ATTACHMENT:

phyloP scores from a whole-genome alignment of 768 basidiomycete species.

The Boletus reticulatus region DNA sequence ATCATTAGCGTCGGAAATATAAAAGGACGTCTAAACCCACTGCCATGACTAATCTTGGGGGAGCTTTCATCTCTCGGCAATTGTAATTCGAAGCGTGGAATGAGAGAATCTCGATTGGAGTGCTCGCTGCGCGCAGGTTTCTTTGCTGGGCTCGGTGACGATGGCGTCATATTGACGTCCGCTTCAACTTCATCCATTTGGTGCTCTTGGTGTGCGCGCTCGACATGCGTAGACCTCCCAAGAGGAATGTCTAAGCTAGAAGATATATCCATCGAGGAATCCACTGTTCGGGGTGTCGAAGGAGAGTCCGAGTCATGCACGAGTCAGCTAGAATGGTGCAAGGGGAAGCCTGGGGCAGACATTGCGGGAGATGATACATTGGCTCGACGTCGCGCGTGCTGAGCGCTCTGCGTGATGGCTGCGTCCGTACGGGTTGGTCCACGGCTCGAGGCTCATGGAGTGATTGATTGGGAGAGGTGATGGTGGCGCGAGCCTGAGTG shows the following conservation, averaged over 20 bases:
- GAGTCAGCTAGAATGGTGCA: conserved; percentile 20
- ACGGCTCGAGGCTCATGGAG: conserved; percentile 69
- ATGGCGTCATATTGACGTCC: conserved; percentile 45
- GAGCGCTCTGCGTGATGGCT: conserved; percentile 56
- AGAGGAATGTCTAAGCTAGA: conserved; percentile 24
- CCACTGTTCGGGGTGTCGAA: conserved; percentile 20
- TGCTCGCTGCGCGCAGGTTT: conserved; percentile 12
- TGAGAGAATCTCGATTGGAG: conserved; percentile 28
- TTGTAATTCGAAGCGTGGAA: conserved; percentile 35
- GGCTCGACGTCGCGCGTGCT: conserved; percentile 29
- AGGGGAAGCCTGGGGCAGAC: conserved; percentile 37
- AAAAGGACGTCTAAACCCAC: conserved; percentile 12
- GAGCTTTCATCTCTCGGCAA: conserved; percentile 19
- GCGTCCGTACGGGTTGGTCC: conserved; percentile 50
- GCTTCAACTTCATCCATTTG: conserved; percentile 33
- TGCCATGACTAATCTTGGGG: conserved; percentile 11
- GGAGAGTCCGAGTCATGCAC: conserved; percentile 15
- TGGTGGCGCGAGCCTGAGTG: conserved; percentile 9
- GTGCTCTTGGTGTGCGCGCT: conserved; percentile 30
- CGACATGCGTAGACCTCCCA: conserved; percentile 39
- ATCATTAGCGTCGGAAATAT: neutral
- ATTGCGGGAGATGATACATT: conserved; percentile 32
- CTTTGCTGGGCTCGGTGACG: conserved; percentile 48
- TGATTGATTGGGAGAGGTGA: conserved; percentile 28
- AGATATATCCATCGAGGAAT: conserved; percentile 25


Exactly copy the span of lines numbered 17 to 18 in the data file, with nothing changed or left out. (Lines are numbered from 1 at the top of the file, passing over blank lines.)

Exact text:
- GCTTCAACTTCATCCATTTG: conserved; percentile 33
- TGCCATGACTAATCTTGGGG: conserved; percentile 11